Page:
One of the best parts of the US shopping experience is the breath of variety. That needs to stay. The SKU rationalization direction has been going on for years and now has turned into a cash driver. The rational part that says we want the best for our customers has taken a backseat. It also is interesting the retailer slant you continue to take when commenting on the issues at hand. Yes, manufacturers are having component supply issues, but by simply repeating that the suppliers give little direction on how much or when the truck arrives, I find a little tilted. I have spoken with numerous supplier reps for other companies and brokers reps, all of whom have expressed their frustration in spending an inordinate amount of time communicating supply issues ranging from item availability to late trucks. Multiple adjusted PO’s. Multiple delivery times due to confined receiving windows. Drivers not showing for many reasons. All of which add to the issues at hand.
In my discussions, I see the communication being at least attempted. I have not heard of any retailers and distributors willingly carry extra inventory. If they did, it cost the manufacturer. You made suggestions on how retailers could help. Instead of discontinuing items out of need or punishment, which not only reduces options for the consumer it also puts added pressure on remaining items, and in the long run, reduces growth opportunities for the manufacturer. How about retailers add increased flexibility into receiving hours? How about expanding their driver routes so that more opportunity for FOB is available? How about taking a stand with hoarders and continuing max purchase amounts for fast moving items? How about stop taking the “charge the manufacturer” stance when trucks that carry our product and along with others is late? Those could help. From a supplier standpoint, we are not the only dog in this fight. Instead of pointing paws at each other how about we get together and work through this. We are all in the same yard.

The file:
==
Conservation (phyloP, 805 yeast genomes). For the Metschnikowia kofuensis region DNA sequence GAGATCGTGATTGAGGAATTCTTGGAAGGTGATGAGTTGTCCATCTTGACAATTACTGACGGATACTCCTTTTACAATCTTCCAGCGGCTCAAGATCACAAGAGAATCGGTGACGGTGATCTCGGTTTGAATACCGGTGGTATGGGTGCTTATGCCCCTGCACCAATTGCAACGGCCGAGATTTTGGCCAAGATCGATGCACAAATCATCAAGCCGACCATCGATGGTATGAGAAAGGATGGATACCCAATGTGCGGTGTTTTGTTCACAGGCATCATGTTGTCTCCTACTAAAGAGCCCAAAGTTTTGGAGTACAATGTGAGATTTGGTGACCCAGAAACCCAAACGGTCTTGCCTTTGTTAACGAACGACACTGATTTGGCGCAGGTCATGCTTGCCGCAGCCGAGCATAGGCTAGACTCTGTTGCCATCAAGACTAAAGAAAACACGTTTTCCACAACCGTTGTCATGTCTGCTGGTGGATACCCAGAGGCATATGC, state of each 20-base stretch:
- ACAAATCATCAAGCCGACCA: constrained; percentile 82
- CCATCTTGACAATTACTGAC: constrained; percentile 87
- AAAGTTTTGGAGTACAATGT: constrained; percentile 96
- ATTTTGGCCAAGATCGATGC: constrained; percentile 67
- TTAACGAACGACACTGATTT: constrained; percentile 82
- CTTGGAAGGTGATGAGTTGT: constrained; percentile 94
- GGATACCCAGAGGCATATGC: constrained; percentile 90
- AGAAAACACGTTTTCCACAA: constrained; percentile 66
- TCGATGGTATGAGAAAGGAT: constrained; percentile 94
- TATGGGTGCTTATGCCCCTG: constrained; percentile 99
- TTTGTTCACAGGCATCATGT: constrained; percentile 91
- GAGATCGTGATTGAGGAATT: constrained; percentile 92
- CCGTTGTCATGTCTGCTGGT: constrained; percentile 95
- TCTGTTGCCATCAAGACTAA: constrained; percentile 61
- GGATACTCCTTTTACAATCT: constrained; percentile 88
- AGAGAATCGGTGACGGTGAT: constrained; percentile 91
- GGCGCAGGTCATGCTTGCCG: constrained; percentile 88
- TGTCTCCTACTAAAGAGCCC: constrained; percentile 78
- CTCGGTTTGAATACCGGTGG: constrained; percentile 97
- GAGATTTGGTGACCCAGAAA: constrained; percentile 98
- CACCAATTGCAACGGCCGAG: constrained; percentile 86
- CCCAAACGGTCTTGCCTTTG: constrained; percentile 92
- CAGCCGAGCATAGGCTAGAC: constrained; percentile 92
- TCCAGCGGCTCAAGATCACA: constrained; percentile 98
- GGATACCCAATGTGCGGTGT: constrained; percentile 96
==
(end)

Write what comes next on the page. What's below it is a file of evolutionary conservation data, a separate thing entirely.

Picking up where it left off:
When I talk about reducing SKUs, I'm thinking about the degree to which Stew Leonard's - which carries fewer than 2,000 SKUs in its stores - continues to kill it, just as it did during the pandemic. A smaller and highly curated SKU count actually sends a terrific message to customers about what is essential and what is not, what is quality and what is not, what is differentiated and what is not.
I'm not saying that everyone should be Stew Leonard's. Not everyone should, and few can.
But I am saying that a me-too approach to marketing and merchandising puts way too many retailers at risk from a highly focused and well-funded competitive attack - because they don't stand for anything unique.
Variety, in my view, is overrated … especially for retailers competing with "the everything store." I'd be looking elsewhere for a differentiated advantage.
And finally, from MNB reader Jim Antrup:
I couldn’t agree more with your response about National Trade shows and ending up being reported on in the Nightly news. Also agree whole heartedly, I am an avid NBC News Lester Holt fan and try to watch every evening, I also follow other sources (besides MNB) a few of the cable news shows, I think it is good to be informed and get a view from several perspectives.
Keep up the good work, Kevin, loved your piece this morning on the Amazon Fresh!